The Legend of Zelda: A Link to the Past - GBA

Also known as: The Legend of Zelda 3: A Link to the Past', 'The Legend of Zelda: Nodensetsu

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Also for: Wii, SNES
Viewed: 2D Top-down, Multi-way scrolling Genre:
Adventure: Role Playing
Arcade origin:No
Developer: Capcom Soft. Co.: Nintendo
Publishers: Nintendo (GB)
Released: 28 Mar 2003 (GB)
Ratings: 3+
Connectivity: Link Cable


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If you’re lucky , very lucky, you will never have owned a SNES. And having never owned a SNES, you’ll have never played The Legend of Zelda: A Link to the Past, renowned as being one of the greatest videogame experiences of all time.

Crafted personally by Shigeru Miyamoto, Link to the Past is the literature of game design, it’s as simple as that. This game, when first released for the Super Famicom more than a decade ago, changed the expectations of gamers and raised the required standards expected from game developers. Though not unique in its approach to gameplay, Link to the Past is unique in its splendour and its perfect delivery of concept.

Make no mistake, in a world when you are constantly told that this racer, and that FPS, is must-have, Zelda really, really is must-have, must-play, must-finish.

So why?

The plot, involving twin worlds, maidens and megalomania, isn’t really that important in Zelda, and merely serves as an excuse to incorporate some of the best linear gameplay the world has ever seen. An item-driven game, the player must find an item, gain new powers and access previously unreachable climes.

This is truly a massive game, arguably the biggest, in terms of game-space, to grace the Game Boy Advance to date. Set in Hyrule, a gate to the dark world is about to be permanently opened, a bad thing. Unless you’re an albino. Then it might be quite agreeable. Apart from the unspeakable monsters…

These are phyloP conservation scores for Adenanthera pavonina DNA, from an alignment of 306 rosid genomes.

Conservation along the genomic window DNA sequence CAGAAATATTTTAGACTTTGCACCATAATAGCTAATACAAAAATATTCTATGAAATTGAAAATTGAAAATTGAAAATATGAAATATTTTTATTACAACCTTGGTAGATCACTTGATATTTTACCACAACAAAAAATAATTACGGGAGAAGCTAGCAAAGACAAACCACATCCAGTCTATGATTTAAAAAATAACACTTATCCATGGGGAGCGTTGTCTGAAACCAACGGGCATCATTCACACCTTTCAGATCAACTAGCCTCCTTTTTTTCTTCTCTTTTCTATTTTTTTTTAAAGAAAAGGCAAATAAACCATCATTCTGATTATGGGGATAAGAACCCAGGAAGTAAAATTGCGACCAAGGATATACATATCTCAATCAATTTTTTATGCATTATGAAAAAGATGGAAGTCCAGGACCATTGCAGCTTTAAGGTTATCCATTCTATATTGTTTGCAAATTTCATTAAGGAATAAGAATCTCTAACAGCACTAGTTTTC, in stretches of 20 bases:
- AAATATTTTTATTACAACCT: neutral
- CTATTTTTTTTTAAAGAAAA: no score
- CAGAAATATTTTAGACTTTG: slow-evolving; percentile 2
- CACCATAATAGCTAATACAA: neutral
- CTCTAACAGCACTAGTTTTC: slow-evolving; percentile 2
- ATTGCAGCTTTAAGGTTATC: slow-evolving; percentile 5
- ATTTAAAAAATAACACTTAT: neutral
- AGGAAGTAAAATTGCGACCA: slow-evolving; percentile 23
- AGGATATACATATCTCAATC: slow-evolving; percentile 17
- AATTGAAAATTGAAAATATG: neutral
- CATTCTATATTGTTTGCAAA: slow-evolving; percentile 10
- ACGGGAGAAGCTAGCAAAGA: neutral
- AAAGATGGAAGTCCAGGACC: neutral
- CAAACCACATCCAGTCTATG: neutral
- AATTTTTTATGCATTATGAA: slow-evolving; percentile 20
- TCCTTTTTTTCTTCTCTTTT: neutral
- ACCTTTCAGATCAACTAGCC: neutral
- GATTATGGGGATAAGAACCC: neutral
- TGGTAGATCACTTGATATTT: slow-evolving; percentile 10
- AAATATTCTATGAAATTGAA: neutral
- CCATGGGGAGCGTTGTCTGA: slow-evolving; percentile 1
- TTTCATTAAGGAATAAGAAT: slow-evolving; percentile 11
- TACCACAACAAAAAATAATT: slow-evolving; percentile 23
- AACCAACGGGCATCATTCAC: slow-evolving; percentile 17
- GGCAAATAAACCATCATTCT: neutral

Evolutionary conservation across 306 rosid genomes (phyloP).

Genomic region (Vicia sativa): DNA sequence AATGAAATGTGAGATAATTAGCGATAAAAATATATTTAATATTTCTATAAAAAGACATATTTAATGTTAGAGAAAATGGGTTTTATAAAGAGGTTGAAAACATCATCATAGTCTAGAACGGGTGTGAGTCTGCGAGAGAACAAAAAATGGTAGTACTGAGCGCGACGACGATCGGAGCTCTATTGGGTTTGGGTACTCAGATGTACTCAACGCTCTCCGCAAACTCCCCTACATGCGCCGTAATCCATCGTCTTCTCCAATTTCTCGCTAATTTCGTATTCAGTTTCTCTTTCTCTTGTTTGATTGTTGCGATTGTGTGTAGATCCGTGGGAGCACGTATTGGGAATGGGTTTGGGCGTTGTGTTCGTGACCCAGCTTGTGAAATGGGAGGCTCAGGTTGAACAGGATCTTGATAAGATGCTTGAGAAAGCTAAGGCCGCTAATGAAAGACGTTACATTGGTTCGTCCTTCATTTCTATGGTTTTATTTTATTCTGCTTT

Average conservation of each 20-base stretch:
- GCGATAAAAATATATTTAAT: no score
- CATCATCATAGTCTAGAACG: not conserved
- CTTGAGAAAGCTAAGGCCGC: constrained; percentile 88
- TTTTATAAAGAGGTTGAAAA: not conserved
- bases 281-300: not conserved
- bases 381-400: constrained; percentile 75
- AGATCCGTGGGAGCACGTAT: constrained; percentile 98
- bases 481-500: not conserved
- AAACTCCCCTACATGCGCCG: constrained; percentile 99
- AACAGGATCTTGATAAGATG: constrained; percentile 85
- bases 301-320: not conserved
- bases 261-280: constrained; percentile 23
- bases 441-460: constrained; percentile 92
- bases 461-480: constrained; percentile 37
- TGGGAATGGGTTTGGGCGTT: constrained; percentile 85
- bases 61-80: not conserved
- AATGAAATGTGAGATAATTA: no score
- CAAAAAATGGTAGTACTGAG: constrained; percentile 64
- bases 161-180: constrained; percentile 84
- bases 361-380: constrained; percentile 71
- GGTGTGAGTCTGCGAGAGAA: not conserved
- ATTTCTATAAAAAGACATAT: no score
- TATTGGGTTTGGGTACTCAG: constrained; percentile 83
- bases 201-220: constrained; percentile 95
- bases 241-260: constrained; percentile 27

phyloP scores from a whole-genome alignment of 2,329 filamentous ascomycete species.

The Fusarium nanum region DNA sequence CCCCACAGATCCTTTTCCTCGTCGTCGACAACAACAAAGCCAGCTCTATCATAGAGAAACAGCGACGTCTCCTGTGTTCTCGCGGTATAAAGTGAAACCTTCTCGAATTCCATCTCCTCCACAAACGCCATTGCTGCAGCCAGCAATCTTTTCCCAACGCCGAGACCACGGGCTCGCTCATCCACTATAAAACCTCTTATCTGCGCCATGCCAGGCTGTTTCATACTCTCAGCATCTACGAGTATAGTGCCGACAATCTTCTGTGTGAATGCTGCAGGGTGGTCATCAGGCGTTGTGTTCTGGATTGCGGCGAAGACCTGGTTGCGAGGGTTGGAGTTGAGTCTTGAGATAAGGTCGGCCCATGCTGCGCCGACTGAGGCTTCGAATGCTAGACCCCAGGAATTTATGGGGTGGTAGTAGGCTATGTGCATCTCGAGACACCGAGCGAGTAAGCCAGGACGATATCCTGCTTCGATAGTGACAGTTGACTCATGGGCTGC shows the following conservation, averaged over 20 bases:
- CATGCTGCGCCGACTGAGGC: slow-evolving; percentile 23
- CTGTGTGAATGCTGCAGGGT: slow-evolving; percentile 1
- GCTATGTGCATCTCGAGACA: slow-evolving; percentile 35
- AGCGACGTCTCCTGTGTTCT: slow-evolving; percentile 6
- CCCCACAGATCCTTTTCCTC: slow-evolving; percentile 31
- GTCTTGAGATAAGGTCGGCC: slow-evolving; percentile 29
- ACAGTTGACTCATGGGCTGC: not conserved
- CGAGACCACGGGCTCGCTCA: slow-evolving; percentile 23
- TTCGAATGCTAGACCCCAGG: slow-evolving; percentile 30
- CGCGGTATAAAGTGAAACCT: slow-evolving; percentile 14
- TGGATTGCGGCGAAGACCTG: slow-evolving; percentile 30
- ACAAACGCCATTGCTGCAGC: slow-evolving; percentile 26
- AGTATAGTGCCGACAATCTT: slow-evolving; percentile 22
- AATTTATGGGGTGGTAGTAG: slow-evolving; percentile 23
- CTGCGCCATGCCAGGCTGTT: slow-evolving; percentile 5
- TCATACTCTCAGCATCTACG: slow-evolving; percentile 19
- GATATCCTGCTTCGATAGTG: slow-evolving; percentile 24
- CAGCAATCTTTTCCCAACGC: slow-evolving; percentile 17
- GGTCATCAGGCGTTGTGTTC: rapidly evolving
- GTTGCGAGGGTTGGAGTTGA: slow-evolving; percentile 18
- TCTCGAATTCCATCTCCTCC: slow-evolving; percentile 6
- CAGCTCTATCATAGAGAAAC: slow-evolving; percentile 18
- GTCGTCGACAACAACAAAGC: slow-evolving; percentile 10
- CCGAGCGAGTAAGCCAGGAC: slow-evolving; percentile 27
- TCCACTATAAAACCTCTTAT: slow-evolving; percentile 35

So off you go, as Link, to delve into the deepest dungeons, in order to gather the three pendants, in order to unlock the dark world, in order to free the maidens, in order to get to Princess Zelda, in order to thwart the evil Ganon, from doing whatever he planned to do with her, which would have opened the dark world and upset everyone other than non-monster-fearing albinos.

Zelda is massive and has no bugs and no glitches. The learning curve is still the most subtle and rewarding ever seen in any videogame. You will walk past something a thousand times, before noticing the crack in the wall that you blow up with a bomb. It’s simply amazing.

The dungeons are expansive puzzle driven affairs, rewarding lateral thinking, innovation and observation in equal measures. You are forced to think in three dimensions, sometimes four, all of which leaves the players mind feeling well exercised and somewhat expanded.

This is the sort of game that you simply have to buy. Otherwise, what did you buy your GBA for?